Brian Candler wrote:
> Ashrith Barthur wrote:
>> 1. There is a bit wise operation that is required between 2 Hex values 
>> and this will only occur if both of them are Integer-Hex or Integer 
>> anything.
> 
> "Integer-Hex" doesn't really mean anything.
> 
> The specification says it works on 32-bit unsigned integer values, and 
> that each 64-byte block of source data is treated as 16 x 32-bit words. 
> You can get this via
> 
>    # data is a 64-byte string
> 
>    w = data.unpack("N16")
>    # now w is an array of 16 Integers
> 
>> For example lets say the string is 'abc'
>> a gives 61 when unpacked in hex. so now. if the array holding this is
>> messageHex and the position of a is [0] then we will have to explicitly 
>> say
>> messageHex[0].hex.to_i this will ensure that it is a integer in hex.
> 
> String#hex will give you an Integer directly; the to_i is superfluous.
> 
> But in any case, the conversion into hex-ascii in the first place is 
> superfluous. Unpack directly to Integers, as shown above.
> 
>> Next thing.. appending strings '0x80' or '0x00' is felt not to be 
>> appropriate by me because.. if you were to use 0x80 or 0x00 then ruby 
>> thinks that its an integer already and you dont need to do any explicit 
>> type casting.
> 
> Sorry, but I am unable to make any sense of that sentence at all. The 
> input data to SHA1 is an arbitary-sized string of bytes (*); the padding 
> algorithm requires you to add more bytes (*) to the end, to achieve 
> alignment into 64-byte blocks. So adding padding bytes is exactly what 
> is required.
> 
> (*) actually an arbitary-sized string of *bits*, but most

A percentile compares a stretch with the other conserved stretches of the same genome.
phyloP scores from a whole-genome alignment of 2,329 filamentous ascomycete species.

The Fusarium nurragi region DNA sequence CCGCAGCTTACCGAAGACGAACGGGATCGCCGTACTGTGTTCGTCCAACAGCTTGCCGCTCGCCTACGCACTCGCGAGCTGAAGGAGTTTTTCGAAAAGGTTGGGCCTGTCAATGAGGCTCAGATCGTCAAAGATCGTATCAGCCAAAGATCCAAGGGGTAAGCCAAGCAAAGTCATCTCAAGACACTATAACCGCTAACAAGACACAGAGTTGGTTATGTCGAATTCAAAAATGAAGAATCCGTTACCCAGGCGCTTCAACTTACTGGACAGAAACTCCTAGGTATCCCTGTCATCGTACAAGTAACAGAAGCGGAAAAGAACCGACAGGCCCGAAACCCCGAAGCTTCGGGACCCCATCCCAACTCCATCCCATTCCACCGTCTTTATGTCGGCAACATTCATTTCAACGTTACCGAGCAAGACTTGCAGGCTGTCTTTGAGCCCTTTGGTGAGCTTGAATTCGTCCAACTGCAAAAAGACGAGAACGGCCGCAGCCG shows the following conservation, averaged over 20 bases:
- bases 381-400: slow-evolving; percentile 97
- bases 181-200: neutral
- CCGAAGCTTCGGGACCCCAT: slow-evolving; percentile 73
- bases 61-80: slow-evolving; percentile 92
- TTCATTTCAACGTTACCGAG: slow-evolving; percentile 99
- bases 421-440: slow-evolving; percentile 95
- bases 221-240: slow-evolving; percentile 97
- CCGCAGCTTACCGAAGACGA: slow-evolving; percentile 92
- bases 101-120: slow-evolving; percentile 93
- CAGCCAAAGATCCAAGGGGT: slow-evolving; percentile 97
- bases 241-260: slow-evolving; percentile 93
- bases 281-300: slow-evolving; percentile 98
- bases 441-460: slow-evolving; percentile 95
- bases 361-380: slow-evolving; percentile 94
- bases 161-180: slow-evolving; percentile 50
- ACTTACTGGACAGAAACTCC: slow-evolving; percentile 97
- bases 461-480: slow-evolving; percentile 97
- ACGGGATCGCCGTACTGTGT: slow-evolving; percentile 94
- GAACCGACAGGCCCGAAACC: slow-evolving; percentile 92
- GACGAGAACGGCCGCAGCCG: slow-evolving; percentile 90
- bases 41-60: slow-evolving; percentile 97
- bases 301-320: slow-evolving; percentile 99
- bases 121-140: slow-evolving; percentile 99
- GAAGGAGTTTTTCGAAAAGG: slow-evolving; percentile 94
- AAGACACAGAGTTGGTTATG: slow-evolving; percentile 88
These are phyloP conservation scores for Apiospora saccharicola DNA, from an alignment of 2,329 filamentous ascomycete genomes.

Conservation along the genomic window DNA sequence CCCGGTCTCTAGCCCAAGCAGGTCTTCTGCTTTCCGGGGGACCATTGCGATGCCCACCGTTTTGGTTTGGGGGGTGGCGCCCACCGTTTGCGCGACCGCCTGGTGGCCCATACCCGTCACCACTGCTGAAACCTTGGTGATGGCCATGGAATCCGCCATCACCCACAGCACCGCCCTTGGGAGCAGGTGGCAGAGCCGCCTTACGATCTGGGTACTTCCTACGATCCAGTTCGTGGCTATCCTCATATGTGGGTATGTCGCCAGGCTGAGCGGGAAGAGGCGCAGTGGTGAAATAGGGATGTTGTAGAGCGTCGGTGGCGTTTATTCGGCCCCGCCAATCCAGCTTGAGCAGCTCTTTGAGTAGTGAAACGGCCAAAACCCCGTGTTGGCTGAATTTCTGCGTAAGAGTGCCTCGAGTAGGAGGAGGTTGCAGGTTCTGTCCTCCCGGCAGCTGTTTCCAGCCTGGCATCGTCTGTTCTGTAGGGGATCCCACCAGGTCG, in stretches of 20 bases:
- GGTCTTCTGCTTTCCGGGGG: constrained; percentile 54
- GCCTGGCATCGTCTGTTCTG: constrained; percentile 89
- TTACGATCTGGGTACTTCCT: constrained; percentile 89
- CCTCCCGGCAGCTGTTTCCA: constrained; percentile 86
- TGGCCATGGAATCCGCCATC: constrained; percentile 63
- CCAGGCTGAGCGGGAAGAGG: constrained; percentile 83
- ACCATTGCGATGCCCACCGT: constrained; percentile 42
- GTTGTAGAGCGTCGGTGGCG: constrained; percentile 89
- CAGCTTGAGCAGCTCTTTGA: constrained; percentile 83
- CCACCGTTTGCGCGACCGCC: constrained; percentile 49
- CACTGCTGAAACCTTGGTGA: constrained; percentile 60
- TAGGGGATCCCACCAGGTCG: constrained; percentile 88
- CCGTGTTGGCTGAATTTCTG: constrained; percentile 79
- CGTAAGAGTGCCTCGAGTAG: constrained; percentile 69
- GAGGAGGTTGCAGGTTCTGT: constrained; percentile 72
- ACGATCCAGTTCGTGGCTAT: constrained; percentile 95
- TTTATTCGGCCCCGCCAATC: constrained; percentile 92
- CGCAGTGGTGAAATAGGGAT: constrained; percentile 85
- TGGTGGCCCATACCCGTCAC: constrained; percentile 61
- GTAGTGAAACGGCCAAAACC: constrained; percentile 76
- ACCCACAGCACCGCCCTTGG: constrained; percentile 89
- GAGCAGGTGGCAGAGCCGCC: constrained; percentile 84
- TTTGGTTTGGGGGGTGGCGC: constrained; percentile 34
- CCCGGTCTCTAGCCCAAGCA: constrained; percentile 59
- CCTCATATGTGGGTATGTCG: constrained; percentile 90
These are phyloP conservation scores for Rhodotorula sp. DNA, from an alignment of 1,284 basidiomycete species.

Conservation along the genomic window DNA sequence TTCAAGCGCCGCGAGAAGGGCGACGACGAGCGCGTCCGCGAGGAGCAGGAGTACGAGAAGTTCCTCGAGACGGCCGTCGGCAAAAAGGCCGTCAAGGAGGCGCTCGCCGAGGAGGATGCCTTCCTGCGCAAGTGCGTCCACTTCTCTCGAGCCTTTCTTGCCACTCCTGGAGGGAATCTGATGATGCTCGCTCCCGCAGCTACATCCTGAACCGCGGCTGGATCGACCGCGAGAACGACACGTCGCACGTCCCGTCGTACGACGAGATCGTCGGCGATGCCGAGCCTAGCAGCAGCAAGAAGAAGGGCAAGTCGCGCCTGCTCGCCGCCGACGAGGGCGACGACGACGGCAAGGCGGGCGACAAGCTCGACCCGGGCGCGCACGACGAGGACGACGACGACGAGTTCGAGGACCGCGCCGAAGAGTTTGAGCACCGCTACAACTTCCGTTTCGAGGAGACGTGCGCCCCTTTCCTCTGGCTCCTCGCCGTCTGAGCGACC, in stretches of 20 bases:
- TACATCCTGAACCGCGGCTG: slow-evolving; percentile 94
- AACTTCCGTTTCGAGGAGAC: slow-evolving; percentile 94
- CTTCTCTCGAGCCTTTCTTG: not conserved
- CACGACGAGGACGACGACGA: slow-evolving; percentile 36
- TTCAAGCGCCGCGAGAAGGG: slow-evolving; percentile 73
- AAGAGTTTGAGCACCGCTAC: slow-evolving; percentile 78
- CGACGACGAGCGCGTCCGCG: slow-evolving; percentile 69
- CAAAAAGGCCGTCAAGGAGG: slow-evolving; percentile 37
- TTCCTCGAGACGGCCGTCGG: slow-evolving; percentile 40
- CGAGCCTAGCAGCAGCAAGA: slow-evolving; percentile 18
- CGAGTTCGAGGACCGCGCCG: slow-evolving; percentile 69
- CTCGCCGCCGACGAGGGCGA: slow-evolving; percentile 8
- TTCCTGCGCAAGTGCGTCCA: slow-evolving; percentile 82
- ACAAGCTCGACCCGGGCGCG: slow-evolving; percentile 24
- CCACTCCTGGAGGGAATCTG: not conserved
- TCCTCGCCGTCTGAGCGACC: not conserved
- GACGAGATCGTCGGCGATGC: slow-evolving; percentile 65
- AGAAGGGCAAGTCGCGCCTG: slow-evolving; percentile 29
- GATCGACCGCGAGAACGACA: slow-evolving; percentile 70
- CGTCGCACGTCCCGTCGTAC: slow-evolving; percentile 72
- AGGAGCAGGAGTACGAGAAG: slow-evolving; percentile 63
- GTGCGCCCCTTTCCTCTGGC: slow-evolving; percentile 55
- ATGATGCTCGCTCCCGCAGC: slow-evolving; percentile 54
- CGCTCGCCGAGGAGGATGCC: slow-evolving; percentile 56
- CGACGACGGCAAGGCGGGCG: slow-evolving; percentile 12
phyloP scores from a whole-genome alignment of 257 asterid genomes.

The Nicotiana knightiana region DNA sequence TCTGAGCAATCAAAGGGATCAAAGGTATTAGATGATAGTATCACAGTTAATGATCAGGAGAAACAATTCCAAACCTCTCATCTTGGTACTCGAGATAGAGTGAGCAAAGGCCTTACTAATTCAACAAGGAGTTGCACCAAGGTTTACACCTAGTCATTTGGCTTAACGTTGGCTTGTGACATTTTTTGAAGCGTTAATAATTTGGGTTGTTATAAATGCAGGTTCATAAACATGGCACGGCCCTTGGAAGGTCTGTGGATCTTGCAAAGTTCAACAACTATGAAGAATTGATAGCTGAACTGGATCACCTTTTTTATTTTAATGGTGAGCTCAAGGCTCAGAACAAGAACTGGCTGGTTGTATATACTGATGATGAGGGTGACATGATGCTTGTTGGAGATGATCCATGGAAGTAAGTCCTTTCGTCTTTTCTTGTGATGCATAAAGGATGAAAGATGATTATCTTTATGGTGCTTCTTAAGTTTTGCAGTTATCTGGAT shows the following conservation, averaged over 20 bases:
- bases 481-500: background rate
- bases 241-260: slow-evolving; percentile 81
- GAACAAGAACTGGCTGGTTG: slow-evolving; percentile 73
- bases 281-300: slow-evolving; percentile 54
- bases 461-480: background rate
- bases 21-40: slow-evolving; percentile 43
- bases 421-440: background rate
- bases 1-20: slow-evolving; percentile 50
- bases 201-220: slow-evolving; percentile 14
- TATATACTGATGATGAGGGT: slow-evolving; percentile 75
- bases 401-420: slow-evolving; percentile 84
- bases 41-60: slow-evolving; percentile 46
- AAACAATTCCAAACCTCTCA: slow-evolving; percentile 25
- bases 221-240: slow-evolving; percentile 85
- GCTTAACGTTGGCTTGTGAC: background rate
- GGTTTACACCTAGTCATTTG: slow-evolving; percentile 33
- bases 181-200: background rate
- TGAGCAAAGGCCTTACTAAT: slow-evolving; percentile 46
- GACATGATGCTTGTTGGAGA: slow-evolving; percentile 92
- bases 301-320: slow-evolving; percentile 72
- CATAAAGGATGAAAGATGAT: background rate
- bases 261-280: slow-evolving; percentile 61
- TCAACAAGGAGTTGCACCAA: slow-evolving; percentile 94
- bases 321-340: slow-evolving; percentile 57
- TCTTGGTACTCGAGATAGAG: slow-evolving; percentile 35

> implementations assume that it's a whole number of bytes, i.e. n*8 bits.
> 
>> Also ruby does not explicitly give you a value in hex if you do any 
>> mathematical or bitwise operation in hex, it always defaults to dec.
> 
> I think you may have lost the distinction between a number, and its 
> external representation.
> 
> Doing a bitwise operation "in hex" or "in decimal" doesn't make any 
> sense. The number is stored internally in binary - this is a digital 
> computer, after all - and the bitwise operations are done on those bits. 
> It is only converted into a hex or decimal representation at the point 
> where you input or output the number.
> 
>   a = 20
>   a.to_s        # converts to string "20"
>   a.to_s(16)    # converts to string "14"
> 
> Anyway, maybe you would like to submit this as a ruby quiz, as you'd 
> probably get some good implementations to look at.
> 
> Brian.

Hi Brian..

Pretty much did on the same lines and Instead of N16 I unpacked it as 
H8*16 just because the display has to be in hex mode.

Additionally.. I am in a tight spot right now. I have coded the complete 
algorithm. I do get the values out, or the digest...

You know how for SHA-1 we need to do a looping for 80 times so that the 
bits are rotated and the a,b,c,d are changed and the keys are used... 
well.. this is the funny thing that happens with my code.

It works perfectly fine with in give the loop 64 times.. that is

for i in 0..63 then moment i say.

for i in 0.79 the code returns with an error saying
"`[]=': index 64 out of string (IndexError)"

I earlier thought that ruby arrays are limited to only 64 of them.. 
which i feel is a stupid assumption on my part, but I just gave it a 
shot and recoded to handle the loop more than 64 but still its does not 
work.

I searched far and wide on the internet and I don't see anyone posting 
this kind of an error .. I really dont get it as to why the code would 
work with 64 loops but not 79 loops.

Is it gotta do with the amount of numbers that are being inserted in 
each value of the array? while unpacking I have defined it as H8*16 so 
does that limit the size of each value in array? would it work if i say 
N16? or is it a completely different error?

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